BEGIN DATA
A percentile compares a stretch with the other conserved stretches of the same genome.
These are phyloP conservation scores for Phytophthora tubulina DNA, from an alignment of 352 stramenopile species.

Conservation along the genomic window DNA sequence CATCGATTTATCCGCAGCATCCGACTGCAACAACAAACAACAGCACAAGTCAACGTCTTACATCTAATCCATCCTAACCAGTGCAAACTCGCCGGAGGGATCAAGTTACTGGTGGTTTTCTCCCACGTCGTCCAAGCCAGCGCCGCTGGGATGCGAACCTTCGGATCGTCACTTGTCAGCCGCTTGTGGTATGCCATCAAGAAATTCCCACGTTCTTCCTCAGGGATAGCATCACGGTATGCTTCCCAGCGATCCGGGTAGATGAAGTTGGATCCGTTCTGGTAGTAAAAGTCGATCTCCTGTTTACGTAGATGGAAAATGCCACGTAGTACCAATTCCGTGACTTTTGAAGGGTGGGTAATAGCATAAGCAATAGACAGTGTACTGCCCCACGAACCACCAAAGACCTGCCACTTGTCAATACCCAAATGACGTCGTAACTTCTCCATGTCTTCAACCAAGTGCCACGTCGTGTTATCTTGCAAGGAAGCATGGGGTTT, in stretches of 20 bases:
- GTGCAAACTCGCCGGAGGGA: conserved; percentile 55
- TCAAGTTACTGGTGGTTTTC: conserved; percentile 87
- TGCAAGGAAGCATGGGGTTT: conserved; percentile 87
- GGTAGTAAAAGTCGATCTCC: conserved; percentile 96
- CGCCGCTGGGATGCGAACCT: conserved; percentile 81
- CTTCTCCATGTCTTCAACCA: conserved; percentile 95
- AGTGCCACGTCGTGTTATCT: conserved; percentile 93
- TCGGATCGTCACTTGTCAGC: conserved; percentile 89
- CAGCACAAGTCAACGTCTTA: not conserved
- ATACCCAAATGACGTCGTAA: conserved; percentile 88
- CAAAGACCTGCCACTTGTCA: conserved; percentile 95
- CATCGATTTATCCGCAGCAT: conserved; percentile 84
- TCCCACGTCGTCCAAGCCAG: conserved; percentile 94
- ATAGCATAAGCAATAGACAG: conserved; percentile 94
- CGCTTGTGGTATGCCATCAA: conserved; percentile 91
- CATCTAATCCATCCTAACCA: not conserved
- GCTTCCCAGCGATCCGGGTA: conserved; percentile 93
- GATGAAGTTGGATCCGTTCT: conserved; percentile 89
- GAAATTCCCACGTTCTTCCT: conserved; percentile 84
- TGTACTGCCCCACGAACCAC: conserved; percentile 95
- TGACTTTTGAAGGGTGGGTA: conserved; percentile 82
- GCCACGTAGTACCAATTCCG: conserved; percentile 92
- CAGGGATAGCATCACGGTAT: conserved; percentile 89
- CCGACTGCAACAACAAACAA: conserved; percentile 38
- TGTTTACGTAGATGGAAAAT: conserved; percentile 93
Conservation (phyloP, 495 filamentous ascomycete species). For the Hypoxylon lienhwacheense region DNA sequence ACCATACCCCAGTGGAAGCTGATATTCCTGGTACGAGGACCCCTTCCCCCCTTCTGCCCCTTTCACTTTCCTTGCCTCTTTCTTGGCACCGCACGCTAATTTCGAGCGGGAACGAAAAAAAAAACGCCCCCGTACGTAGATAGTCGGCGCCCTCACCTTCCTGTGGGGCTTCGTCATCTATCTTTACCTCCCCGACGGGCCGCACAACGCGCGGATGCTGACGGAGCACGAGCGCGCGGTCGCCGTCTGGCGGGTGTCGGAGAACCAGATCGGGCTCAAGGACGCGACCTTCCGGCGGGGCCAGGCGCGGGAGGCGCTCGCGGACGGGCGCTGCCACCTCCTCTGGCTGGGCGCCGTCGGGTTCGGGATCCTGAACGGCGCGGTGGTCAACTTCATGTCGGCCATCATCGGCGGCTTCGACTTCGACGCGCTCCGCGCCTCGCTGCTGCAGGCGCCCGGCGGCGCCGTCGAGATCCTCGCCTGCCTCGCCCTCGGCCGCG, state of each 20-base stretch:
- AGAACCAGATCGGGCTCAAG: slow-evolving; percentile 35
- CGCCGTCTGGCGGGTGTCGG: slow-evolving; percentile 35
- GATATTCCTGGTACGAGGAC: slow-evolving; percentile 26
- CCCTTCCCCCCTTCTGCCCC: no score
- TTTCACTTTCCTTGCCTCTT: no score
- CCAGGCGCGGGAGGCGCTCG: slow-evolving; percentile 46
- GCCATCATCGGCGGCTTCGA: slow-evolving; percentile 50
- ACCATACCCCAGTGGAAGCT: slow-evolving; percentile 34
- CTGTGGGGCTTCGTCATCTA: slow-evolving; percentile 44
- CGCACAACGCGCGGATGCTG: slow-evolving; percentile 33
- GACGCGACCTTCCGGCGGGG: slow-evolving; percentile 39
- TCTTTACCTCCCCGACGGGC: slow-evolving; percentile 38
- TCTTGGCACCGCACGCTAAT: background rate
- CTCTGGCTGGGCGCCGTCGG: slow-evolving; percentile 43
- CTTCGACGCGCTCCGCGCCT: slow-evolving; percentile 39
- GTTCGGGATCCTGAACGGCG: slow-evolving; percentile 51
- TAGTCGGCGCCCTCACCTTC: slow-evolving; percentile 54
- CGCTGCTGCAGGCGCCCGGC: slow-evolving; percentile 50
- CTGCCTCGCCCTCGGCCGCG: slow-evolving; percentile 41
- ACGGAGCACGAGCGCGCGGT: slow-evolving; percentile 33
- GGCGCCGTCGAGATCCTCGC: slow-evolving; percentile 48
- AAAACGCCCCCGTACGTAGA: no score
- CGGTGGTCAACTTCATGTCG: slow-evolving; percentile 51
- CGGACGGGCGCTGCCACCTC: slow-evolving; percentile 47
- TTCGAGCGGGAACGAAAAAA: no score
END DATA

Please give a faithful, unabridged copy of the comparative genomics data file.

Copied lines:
A percentile compares a stretch with the other conserved stretches of the same genome.
These are phyloP conservation scores for Phytophthora tubulina DNA, from an alignment of 352 stramenopile species.

Conservation along the genomic window DNA sequence CATCGATTTATCCGCAGCATCCGACTGCAACAACAAACAACAGCACAAGTCAACGTCTTACATCTAATCCATCCTAACCAGTGCAAACTCGCCGGAGGGATCAAGTTACTGGTGGTTTTCTCCCACGTCGTCCAAGCCAGCGCCGCTGGGATGCGAACCTTCGGATCGTCACTTGTCAGCCGCTTGTGGTATGCCATCAAGAAATTCCCACGTTCTTCCTCAGGGATAGCATCACGGTATGCTTCCCAGCGATCCGGGTAGATGAAGTTGGATCCGTTCTGGTAGTAAAAGTCGATCTCCTGTTTACGTAGATGGAAAATGCCACGTAGTACCAATTCCGTGACTTTTGAAGGGTGGGTAATAGCATAAGCAATAGACAGTGTACTGCCCCACGAACCACCAAAGACCTGCCACTTGTCAATACCCAAATGACGTCGTAACTTCTCCATGTCTTCAACCAAGTGCCACGTCGTGTTATCTTGCAAGGAAGCATGGGGTTT, in stretches of 20 bases:
- GTGCAAACTCGCCGGAGGGA: conserved; percentile 55
- TCAAGTTACTGGTGGTTTTC: conserved; percentile 87
- TGCAAGGAAGCATGGGGTTT: conserved; percentile 87
- GGTAGTAAAAGTCGATCTCC: conserved; percentile 96
- CGCCGCTGGGATGCGAACCT: conserved; percentile 81
- CTTCTCCATGTCTTCAACCA: conserved; percentile 95
- AGTGCCACGTCGTGTTATCT: conserved; percentile 93
- TCGGATCGTCACTTGTCAGC: conserved; percentile 89
- CAGCACAAGTCAACGTCTTA: not conserved
- ATACCCAAATGACGTCGTAA: conserved; percentile 88
- CAAAGACCTGCCACTTGTCA: conserved; percentile 95
- CATCGATTTATCCGCAGCAT: conserved; percentile 84
- TCCCACGTCGTCCAAGCCAG: conserved; percentile 94
- ATAGCATAAGCAATAGACAG: conserved; percentile 94
- CGCTTGTGGTATGCCATCAA: conserved; percentile 91
- CATCTAATCCATCCTAACCA: not conserved
- GCTTCCCAGCGATCCGGGTA: conserved; percentile 93
- GATGAAGTTGGATCCGTTCT: conserved; percentile 89
- GAAATTCCCACGTTCTTCCT: conserved; percentile 84
- TGTACTGCCCCACGAACCAC: conserved; percentile 95
- TGACTTTTGAAGGGTGGGTA: conserved; percentile 82
- GCCACGTAGTACCAATTCCG: conserved; percentile 92
- CAGGGATAGCATCACGGTAT: conserved; percentile 89
- CCGACTGCAACAACAAACAA: conserved; percentile 38
- TGTTTACGTAGATGGAAAAT: conserved; percentile 93
Conservation (phyloP, 495 filamentous ascomycete species). For the Hypoxylon lienhwacheense region DNA sequence ACCATACCCCAGTGGAAGCTGATATTCCTGGTACGAGGACCCCTTCCCCCCTTCTGCCCCTTTCACTTTCCTTGCCTCTTTCTTGGCACCGCACGCTAATTTCGAGCGGGAACGAAAAAAAAAACGCCCCCGTACGTAGATAGTCGGCGCCCTCACCTTCCTGTGGGGCTTCGTCATCTATCTTTACCTCCCCGACGGGCCGCACAACGCGCGGATGCTGACGGAGCACGAGCGCGCGGTCGCCGTCTGGCGGGTGTCGGAGAACCAGATCGGGCTCAAGGACGCGACCTTCCGGCGGGGCCAGGCGCGGGAGGCGCTCGCGGACGGGCGCTGCCACCTCCTCTGGCTGGGCGCCGTCGGGTTCGGGATCCTGAACGGCGCGGTGGTCAACTTCATGTCGGCCATCATCGGCGGCTTCGACTTCGACGCGCTCCGCGCCTCGCTGCTGCAGGCGCCCGGCGGCGCCGTCGAGATCCTCGCCTGCCTCGCCCTCGGCCGCG, state of each 20-base stretch:
- AGAACCAGATCGGGCTCAAG: slow-evolving; percentile 35
- CGCCGTCTGGCGGGTGTCGG: slow-evolving; percentile 35
- GATATTCCTGGTACGAGGAC: slow-evolving; percentile 26
- CCCTTCCCCCCTTCTGCCCC: no score
- TTTCACTTTCCTTGCCTCTT: no score
- CCAGGCGCGGGAGGCGCTCG: slow-evolving; percentile 46
- GCCATCATCGGCGGCTTCGA: slow-evolving; percentile 50
- ACCATACCCCAGTGGAAGCT: slow-evolving; percentile 34
- CTGTGGGGCTTCGTCATCTA: slow-evolving; percentile 44
- CGCACAACGCGCGGATGCTG: slow-evolving; percentile 33
- GACGCGACCTTCCGGCGGGG: slow-evolving; percentile 39
- TCTTTACCTCCCCGACGGGC: slow-evolving; percentile 38
- TCTTGGCACCGCACGCTAAT: background rate
- CTCTGGCTGGGCGCCGTCGG: slow-evolving; percentile 43
- CTTCGACGCGCTCCGCGCCT: slow-evolving; percentile 39
- GTTCGGGATCCTGAACGGCG: slow-evolving; percentile 51
- TAGTCGGCGCCCTCACCTTC: slow-evolving; percentile 54
- CGCTGCTGCAGGCGCCCGGC: slow-evolving; percentile 50
- CTGCCTCGCCCTCGGCCGCG: slow-evolving; percentile 41
- ACGGAGCACGAGCGCGCGGT: slow-evolving; percentile 33
- GGCGCCGTCGAGATCCTCGC: slow-evolving; percentile 48
- AAAACGCCCCCGTACGTAGA: no score
- CGGTGGTCAACTTCATGTCG: slow-evolving; percentile 51
- CGGACGGGCGCTGCCACCTC: slow-evolving; percentile 47
- TTCGAGCGGGAACGAAAAAA: no score